The show mixes up biblical, historical, horror, and fantasy elements in its mythos, making it very interesting.  Tom Mison’s Ichabod Crane has strong screen charisma; he is such a fascinating character that even when the show’s craziness and ludicrousness go too much, he will carry the show and keep your interest intact.  Moreover, Ichabod Crane’s encounters with modern technology and practices bring obvious funny moments to the show.  It also helps that the rest of the ensemble of characters of this show is as likable as Crane as well.  

Runner-up:  Almost Human

The show was compelling enough to make me write about it during its first season’s run last year.  There are four main reasons why I got hooked with it: 1.) Stahma Tarr; 2.) Datak Tarr; 3.) its fresh and appealing sci-fi premise (despite of borrowing several tropes from past sci-fi shows); and 4.) the presence of a potential to become as awesome as Firefly.  Among these four, the main reason I’m still in for the ride, despite of the show’s disappointingly underwhelming season finale, is the fourth one.  As I’ve said before (in my initial analysis of the show), “…as long as I feel that the potential is still there, I will be following the show.   In fact, I think that even if the show fail to achieve that level of awesomeness I’m hoping it would become, as long as that feeling of potential – just this – remains present, I’ll actually take it.  I’m willing to continue watching it for that.”

Runner-up: Almost Human
Despite of having three movies already, I want more of Toy Story.  I believe it’s still good enough for two or three more movies.  There are no plans of doing another one yet.  For now, I’m thankful that this 20-minute TV special during last year’s Halloween was made.  Such a delightful treat to see the beloved Toy Story characters again.   

I don’t watch much anime as much as I do when I was younger.  So my pool for “Best Anime” does not have many choices in it.  But I believe Kuroko No Basuke deserves to win this.      

2013 was the year that I first encountered Kuroko No Basuke.  And I easily got hooked with the over-the-top and thrilling basketball drama that its new chapters and new episodes are what I was excitedly looking forward to the most among all the manga and anime I was into in 2013.  

Here’s another TV show that crazily deviated from its literary source material in its attempt to reinvent it.  Just like Elementary and Sleepy Hollow, this ludicrous reinvention of Dracula successfully worked.  Dracula’s similarity to the original literature is limited to character names and to their characteristics (to an extent).  It’s so absurdly different from traditional Dracula stories.  Dracula takes the guise of an American, Alexander Grayson.  Dracula and Vah Helsing are collaborators (what?!).  The villain of the story is not Dracula, but the Order of the Dragon, a powerful secret society that manipulated the political conditions of the world for centuries for their own greedy purposes.    And there’s the porn star-like Lady Jaye, who is supposed to be a brilliant vampire hunter, but can’t tell that Grayson is a vampire since she got the hots on him.  And a lot of other insanity.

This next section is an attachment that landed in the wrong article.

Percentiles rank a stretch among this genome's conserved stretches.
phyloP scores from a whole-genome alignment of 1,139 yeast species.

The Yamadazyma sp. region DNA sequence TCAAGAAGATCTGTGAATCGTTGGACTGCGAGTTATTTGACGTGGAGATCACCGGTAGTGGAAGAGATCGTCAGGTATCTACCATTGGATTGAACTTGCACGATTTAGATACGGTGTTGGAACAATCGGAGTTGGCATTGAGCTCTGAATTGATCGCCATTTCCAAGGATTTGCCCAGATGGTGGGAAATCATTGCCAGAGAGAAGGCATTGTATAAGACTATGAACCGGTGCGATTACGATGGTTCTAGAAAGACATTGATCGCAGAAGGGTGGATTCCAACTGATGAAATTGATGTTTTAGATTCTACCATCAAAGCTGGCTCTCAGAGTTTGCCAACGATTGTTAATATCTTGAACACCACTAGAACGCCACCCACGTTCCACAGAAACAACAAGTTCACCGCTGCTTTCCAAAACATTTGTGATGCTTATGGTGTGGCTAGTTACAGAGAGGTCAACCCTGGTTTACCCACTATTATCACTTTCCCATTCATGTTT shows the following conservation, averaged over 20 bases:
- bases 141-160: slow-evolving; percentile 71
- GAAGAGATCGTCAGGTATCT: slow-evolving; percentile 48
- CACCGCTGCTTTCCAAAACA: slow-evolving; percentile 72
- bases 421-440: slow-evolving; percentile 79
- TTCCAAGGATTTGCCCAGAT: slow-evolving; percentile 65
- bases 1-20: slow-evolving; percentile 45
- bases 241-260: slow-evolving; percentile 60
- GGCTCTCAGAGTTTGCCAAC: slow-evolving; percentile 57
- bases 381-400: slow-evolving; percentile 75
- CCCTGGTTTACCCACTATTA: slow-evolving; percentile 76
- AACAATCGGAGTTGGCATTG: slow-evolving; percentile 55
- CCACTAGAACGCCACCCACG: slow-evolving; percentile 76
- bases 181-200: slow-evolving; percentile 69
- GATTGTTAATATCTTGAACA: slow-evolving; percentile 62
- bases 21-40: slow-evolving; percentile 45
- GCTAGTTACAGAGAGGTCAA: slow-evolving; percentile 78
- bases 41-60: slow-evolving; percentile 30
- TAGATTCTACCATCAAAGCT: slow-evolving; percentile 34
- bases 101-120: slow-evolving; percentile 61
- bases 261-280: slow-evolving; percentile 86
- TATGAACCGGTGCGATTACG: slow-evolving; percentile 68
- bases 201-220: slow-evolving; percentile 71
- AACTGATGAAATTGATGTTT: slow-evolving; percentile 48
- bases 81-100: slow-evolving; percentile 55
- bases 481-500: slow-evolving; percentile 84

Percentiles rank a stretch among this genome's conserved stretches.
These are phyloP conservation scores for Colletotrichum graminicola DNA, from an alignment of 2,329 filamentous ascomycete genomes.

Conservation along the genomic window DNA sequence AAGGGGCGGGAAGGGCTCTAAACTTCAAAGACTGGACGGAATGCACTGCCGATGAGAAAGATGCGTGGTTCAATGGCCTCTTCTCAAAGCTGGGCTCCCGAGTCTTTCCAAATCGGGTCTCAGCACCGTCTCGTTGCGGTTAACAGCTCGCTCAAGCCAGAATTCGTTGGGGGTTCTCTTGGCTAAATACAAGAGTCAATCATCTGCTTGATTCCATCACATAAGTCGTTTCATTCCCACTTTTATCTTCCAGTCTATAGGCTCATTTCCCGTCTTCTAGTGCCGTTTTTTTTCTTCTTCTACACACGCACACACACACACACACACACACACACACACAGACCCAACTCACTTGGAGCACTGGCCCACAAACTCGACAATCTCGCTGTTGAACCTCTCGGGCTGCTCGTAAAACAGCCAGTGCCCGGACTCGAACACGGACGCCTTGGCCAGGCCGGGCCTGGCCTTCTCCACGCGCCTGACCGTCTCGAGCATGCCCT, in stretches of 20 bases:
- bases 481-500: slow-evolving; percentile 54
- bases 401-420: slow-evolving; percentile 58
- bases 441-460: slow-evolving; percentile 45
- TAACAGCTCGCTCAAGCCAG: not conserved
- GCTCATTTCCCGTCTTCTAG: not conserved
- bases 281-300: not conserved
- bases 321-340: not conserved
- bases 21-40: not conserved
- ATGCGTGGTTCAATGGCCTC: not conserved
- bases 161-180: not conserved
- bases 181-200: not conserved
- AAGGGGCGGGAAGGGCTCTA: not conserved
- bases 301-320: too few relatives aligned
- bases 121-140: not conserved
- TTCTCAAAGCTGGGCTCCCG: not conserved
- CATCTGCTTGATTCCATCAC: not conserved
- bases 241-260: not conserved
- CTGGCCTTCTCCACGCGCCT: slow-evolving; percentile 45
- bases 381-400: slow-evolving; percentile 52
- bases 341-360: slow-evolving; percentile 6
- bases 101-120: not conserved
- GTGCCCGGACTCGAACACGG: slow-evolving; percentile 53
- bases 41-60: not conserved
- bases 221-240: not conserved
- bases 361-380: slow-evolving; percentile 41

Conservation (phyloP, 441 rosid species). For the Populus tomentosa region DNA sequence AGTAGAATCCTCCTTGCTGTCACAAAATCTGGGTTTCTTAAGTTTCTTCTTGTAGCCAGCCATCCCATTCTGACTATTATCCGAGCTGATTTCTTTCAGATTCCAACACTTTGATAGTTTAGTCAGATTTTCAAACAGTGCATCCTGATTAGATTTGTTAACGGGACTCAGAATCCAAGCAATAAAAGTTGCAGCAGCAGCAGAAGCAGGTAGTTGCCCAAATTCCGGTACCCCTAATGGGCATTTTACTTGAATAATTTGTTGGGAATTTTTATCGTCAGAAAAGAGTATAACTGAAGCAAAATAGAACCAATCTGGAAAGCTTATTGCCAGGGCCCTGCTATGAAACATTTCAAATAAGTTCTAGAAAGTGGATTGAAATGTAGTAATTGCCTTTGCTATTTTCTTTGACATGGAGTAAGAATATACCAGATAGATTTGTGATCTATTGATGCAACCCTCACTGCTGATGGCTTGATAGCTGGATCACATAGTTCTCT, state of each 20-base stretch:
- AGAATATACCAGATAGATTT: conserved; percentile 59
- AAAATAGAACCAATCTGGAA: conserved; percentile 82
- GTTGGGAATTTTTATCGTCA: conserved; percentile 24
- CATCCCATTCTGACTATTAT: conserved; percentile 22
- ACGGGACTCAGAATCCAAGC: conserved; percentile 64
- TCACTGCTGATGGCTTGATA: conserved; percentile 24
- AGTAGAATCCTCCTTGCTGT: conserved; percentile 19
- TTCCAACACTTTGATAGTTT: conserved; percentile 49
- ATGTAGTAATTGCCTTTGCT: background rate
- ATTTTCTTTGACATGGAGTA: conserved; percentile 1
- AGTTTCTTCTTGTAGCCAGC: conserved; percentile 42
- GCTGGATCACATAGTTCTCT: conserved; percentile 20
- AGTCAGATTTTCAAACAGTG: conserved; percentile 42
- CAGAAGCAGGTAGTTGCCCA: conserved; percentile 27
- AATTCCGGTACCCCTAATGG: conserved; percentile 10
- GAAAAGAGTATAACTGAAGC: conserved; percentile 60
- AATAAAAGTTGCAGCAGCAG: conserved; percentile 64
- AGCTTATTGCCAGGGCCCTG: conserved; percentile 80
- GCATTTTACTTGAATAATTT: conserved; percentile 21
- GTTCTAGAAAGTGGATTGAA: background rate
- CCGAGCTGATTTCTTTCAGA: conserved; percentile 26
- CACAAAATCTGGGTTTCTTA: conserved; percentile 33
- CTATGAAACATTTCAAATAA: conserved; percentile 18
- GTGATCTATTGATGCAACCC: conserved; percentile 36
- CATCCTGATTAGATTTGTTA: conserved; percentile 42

I was so excited for this to come.  Heck, it has fan-favorite Phil Coulson in it.  But then, when it finally aired, it felt flat, bland, and dreadfully lacking.  There were many times I felt that watching an episode was a chore.  The plot and narrative are hardly as epic as I expect it was going to be.  Outside of Phil Coulson and Melinda May, the characters are uninteresting, unlikable, and generic, but can be tolerable in the long run, with the exception of Skye, which the consensus of viewers found annoying. 

Still, I’m still not going to give up on this.  This series, after all, is still connected to the epic Marvel Cinematic Universe.  Improvement is not at all an impossibility, and is actually likely.  I’ll give it time to gel.  Besides that, Phil Coulson and Melinda May, which are both cool and charismatic characters, are keeping me a willing watcher of this show. 

Let me insert this insight of mine: I strongly believe that it would have been a hundred times better if they named the show Coulson instead of Agents of S.H.I.E.L.D.    Let Phil Coulson to completely be the star of it.  It doesn’t mean that the other characters will be forgotten and have the disadvantage of not getting a chance to shine.  Actually look at shows like Castle and House.   Though Richard Castle and Gregory House are the main stars, their supporting characters proved to be interesting and developed well during the series.   Castle and House headlined and carried the show – and rightfully so, since they are the most interesting characters in their respective shows – but, still, the other characters were not completely overshadowed.  Hence, since Phil Coulson is the most interesting character in the show anyway, they should have let him headline and carry the show.  The audience will have to focus mainly on him at the start, since they would be watching his show – a show about Phil Coulson and not a show about Phil, Melinda May, and a bunch of boring characters – hence, the show will have the advantage of having the other characters develop quietly while the viewers focus on Coulson.